Ann Todd presents "OSS Operation Black Mail: One Woman’s Covert War Against the Imperial Japanese Army"
5:00 p.m. Reception | 6:00 p.m. Presentation | 7:00 p.m. Book Signing
OSS Operation Black Mail is the story of a remarkable woman who fought World War II on the front lines of psychological warfare. Elizabeth “Betty” P. McIntosh spent 18 months serving in the Office of Strategic Services in what has been called the “forgotten theater,” China-Burma-India, where she met and worked with characters as varied as Julia Child and Ho Chi Minh. Her craft was black propaganda, and her mission was to demoralize the enemy through prevarication and deceit, and to ultimately convince him to surrender. Betty and her crew ingeniously obtained and altered personal correspondence between Japanese soldiers and their families on the home islands of Japan. She also ordered the killing of a Japanese courier in the jungles of Burma to plant a false surrender order in his mailbag. She obtained the complete cooperation of a surly enemy prisoner of war to craft that order, copies of which were clutched in the hands of Japanese soldiers walking out of the jungle in 1945.
By the time Betty flew the Hump from Calcutta to China, she was acting head of the Morale Operations Branch for the entire theater, overseeing the production of thousands of pamphlets and radio scripts, the generation of fiendishly clever rumors, and the printing of a variety of faked Japanese, Burmese, and Chinese newspapers. Her strategy involved targeting not merely the Japanese soldier but the man within: the son, the husband, the father. She knew her work could ultimately save lives, but she never lost sight of the fact that her propaganda was a weapon and her intended target, the enemy.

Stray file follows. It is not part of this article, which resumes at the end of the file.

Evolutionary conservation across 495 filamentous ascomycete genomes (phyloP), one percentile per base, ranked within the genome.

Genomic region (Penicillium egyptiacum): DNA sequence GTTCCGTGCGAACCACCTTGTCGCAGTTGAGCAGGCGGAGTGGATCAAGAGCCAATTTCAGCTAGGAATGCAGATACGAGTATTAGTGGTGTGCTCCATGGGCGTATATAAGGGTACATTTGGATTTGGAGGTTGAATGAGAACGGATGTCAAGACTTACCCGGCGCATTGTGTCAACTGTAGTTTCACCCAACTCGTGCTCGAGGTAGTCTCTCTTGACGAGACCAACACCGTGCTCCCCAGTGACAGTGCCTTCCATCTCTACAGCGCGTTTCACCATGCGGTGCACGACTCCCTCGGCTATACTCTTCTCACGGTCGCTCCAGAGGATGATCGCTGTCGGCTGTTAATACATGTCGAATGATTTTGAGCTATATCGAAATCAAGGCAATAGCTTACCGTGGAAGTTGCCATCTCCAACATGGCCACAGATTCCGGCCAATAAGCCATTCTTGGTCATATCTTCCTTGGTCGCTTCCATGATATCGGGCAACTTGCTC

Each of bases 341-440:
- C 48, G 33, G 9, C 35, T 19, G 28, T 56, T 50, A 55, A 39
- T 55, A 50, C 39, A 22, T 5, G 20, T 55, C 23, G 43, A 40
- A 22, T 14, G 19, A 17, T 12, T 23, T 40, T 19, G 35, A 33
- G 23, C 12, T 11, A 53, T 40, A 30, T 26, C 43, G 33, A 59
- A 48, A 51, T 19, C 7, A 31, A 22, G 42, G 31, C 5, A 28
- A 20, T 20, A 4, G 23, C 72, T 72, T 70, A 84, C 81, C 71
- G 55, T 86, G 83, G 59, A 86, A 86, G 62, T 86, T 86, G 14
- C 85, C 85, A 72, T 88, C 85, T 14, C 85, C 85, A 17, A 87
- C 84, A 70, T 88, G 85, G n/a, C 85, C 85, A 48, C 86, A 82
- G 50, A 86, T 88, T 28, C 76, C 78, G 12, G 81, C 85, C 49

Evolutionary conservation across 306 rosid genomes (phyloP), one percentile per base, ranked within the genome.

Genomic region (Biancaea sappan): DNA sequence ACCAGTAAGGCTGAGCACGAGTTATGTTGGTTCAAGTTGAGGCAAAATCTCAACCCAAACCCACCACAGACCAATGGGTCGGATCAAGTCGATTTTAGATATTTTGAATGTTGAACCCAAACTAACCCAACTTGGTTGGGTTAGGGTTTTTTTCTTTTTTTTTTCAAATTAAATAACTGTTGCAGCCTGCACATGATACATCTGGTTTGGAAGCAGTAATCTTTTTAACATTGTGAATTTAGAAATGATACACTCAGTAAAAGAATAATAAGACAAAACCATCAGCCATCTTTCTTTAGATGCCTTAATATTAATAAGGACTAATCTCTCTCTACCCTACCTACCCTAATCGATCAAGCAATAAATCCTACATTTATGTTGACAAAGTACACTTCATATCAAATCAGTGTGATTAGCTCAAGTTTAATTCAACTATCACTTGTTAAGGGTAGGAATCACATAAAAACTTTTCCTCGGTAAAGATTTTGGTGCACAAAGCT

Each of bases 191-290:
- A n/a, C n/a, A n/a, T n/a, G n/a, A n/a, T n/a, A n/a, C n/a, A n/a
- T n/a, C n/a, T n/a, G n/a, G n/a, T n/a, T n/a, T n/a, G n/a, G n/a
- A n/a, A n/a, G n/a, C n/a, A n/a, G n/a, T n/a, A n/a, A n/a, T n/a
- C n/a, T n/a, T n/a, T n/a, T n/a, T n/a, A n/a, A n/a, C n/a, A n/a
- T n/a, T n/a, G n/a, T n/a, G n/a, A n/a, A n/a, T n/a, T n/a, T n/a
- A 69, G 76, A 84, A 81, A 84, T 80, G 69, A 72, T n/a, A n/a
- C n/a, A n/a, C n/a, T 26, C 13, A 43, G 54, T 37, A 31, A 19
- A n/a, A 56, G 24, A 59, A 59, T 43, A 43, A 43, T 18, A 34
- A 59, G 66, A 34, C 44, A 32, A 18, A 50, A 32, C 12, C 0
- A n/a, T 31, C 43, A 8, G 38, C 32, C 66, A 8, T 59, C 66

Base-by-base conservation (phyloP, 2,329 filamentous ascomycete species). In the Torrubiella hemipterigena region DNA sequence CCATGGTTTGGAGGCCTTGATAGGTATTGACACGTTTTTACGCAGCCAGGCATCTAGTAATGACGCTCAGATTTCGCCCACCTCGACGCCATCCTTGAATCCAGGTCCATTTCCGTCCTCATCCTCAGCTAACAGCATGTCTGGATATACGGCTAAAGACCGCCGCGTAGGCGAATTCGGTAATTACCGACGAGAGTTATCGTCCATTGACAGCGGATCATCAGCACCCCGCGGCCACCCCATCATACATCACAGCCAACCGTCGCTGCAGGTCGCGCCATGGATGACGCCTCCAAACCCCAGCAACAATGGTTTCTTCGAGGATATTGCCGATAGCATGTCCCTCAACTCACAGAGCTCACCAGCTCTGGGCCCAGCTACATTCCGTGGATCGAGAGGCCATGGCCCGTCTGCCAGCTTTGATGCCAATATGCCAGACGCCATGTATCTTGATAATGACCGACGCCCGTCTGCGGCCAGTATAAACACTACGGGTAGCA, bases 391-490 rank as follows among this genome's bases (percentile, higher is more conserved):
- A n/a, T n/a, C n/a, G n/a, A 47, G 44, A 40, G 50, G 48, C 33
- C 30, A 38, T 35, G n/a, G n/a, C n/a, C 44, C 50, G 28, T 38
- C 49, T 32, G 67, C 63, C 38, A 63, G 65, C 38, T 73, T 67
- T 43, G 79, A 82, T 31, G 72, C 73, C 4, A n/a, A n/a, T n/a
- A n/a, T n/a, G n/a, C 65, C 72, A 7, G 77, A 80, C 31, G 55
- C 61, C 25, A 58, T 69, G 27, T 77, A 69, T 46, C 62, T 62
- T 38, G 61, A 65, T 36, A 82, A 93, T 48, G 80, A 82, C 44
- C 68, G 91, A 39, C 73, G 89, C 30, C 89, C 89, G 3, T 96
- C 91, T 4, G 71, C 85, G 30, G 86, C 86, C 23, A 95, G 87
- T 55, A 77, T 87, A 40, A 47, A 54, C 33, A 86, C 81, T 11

This is not a typical war story. The only beaches stormed are the minds of an invisible enemy. OSS practitioners of black propaganda suffered no battle fatigue beyond frustration and impatience. Often a great deal of time and effort was expended in conception and production, and rarely was it known if even a shred reached the hands of the intended recipient. The process was opaque on both ends: the origin of a rumor or radio broadcast obscured, the target elusive. For Betty and her friends, time on the front lines of psychological warfare in China-Burma-India rushed by in a cascade of creativity and innovation, played out on a stage where a colonial world was ending and chaos awaited.
Ann Todd has been a contributing author and consultant for the National Geographic Society, given presentations in national parks about OSS operations, and worked as a historian for the National Museum of the Marine Corps. She served in the US Coast Guard, and lives in Dripping Springs, Texas.
This program is free and open to the public, and is presented by The Institute for the Study of War and Democracy with generous support from the Strake Foundation.
For more information or to register, call 504-528-1944 x 412.
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